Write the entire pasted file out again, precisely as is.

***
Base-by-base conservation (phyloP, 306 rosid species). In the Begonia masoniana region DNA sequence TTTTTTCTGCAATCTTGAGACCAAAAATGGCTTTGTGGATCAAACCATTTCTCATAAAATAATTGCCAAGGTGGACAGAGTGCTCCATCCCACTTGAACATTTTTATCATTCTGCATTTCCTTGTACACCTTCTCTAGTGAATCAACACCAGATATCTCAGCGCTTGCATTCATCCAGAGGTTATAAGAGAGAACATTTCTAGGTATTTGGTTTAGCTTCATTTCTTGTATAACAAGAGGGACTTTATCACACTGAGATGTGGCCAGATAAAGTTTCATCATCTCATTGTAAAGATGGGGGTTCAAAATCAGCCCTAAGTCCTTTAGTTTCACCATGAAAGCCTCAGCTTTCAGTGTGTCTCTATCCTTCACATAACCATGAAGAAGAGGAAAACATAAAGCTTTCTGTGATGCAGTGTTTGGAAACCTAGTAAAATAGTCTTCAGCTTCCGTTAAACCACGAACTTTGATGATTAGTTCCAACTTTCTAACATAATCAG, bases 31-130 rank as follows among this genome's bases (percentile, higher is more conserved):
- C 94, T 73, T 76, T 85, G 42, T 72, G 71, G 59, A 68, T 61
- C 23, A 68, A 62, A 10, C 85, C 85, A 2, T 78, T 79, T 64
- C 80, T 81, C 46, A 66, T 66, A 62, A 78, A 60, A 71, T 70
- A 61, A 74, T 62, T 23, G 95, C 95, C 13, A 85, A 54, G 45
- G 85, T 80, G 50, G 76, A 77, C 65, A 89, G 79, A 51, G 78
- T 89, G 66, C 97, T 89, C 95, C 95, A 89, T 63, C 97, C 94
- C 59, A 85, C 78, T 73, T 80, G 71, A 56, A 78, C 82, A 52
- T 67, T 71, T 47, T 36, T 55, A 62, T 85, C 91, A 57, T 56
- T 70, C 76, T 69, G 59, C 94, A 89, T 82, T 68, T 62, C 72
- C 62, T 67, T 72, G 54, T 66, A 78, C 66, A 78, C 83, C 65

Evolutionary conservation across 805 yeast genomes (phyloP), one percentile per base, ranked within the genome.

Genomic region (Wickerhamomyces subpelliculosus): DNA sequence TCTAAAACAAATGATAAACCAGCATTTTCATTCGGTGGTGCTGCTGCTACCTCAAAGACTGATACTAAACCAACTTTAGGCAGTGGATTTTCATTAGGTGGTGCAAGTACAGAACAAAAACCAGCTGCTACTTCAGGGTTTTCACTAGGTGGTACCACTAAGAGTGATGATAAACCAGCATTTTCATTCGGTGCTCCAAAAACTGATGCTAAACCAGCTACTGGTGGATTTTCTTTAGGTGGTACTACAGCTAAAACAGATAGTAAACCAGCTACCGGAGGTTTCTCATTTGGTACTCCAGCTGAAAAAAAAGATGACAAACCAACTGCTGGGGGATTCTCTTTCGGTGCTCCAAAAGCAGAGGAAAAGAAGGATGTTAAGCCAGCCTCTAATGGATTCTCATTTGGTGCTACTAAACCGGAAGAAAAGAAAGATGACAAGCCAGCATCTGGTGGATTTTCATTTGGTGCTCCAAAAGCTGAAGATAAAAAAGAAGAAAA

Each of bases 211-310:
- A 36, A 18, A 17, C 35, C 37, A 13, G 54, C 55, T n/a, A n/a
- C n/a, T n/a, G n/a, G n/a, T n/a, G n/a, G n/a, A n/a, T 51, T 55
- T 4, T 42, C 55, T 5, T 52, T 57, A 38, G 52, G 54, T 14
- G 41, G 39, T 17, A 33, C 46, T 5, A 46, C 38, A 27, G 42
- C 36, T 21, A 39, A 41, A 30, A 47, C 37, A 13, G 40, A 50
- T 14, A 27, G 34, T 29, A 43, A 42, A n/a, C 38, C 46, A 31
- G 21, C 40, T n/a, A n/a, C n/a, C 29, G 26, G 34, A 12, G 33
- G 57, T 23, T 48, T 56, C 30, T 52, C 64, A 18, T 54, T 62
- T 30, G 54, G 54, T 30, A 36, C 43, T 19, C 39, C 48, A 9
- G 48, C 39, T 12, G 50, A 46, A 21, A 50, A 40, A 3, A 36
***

Base-by-base conservation (phyloP, 306 rosid species). In the Begonia masoniana region DNA sequence TTTTTTCTGCAATCTTGAGACCAAAAATGGCTTTGTGGATCAAACCATTTCTCATAAAATAATTGCCAAGGTGGACAGAGTGCTCCATCCCACTTGAACATTTTTATCATTCTGCATTTCCTTGTACACCTTCTCTAGTGAATCAACACCAGATATCTCAGCGCTTGCATTCATCCAGAGGTTATAAGAGAGAACATTTCTAGGTATTTGGTTTAGCTTCATTTCTTGTATAACAAGAGGGACTTTATCACACTGAGATGTGGCCAGATAAAGTTTCATCATCTCATTGTAAAGATGGGGGTTCAAAATCAGCCCTAAGTCCTTTAGTTTCACCATGAAAGCCTCAGCTTTCAGTGTGTCTCTATCCTTCACATAACCATGAAGAAGAGGAAAACATAAAGCTTTCTGTGATGCAGTGTTTGGAAACCTAGTAAAATAGTCTTCAGCTTCCGTTAAACCACGAACTTTGATGATTAGTTCCAACTTTCTAACATAATCAG, bases 31-130 rank as follows among this genome's bases (percentile, higher is more conserved):
- C 94, T 73, T 76, T 85, G 42, T 72, G 71, G 59, A 68, T 61
- C 23, A 68, A 62, A 10, C 85, C 85, A 2, T 78, T 79, T 64
- C 80, T 81, C 46, A 66, T 66, A 62, A 78, A 60, A 71, T 70
- A 61, A 74, T 62, T 23, G 95, C 95, C 13, A 85, A 54, G 45
- G 85, T 80, G 50, G 76, A 77, C 65, A 89, G 79, A 51, G 78
- T 89, G 66, C 97, T 89, C 95, C 95, A 89, T 63, C 97, C 94
- C 59, A 85, C 78, T 73, T 80, G 71, A 56, A 78, C 82, A 52
- T 67, T 71, T 47, T 36, T 55, A 62, T 85, C 91, A 57, T 56
- T 70, C 76, T 69, G 59, C 94, A 89, T 82, T 68, T 62, C 72
- C 62, T 67, T 72, G 54, T 66, A 78, C 66, A 78, C 83, C 65

Evolutionary conservation across 805 yeast genomes (phyloP), one percentile per base, ranked within the genome.

Genomic region (Wickerhamomyces subpelliculosus): DNA sequence TCTAAAACAAATGATAAACCAGCATTTTCATTCGGTGGTGCTGCTGCTACCTCAAAGACTGATACTAAACCAACTTTAGGCAGTGGATTTTCATTAGGTGGTGCAAGTACAGAACAAAAACCAGCTGCTACTTCAGGGTTTTCACTAGGTGGTACCACTAAGAGTGATGATAAACCAGCATTTTCATTCGGTGCTCCAAAAACTGATGCTAAACCAGCTACTGGTGGATTTTCTTTAGGTGGTACTACAGCTAAAACAGATAGTAAACCAGCTACCGGAGGTTTCTCATTTGGTACTCCAGCTGAAAAAAAAGATGACAAACCAACTGCTGGGGGATTCTCTTTCGGTGCTCCAAAAGCAGAGGAAAAGAAGGATGTTAAGCCAGCCTCTAATGGATTCTCATTTGGTGCTACTAAACCGGAAGAAAAGAAAGATGACAAGCCAGCATCTGGTGGATTTTCATTTGGTGCTCCAAAAGCTGAAGATAAAAAAGAAGAAAA

Each of bases 211-310:
- A 36, A 18, A 17, C 35, C 37, A 13, G 54, C 55, T n/a, A n/a
- C n/a, T n/a, G n/a, G n/a, T n/a, G n/a, G n/a, A n/a, T 51, T 55
- T 4, T 42, C 55, T 5, T 52, T 57, A 38, G 52, G 54, T 14
- G 41, G 39, T 17, A 33, C 46, T 5, A 46, C 38, A 27, G 42
- C 36, T 21, A 39, A 41, A 30, A 47, C 37, A 13, G 40, A 50
- T 14, A 27, G 34, T 29, A 43, A 42, A n/a, C 38, C 46, A 31
- G 21, C 40, T n/a, A n/a, C n/a, C 29, G 26, G 34, A 12, G 33
- G 57, T 23, T 48, T 56, C 30, T 52, C 64, A 18, T 54, T 62
- T 30, G 54, G 54, T 30, A 36, C 43, T 19, C 39, C 48, A 9
- G 48, C 39, T 12, G 50, A 46, A 21, A 50, A 40, A 3, A 36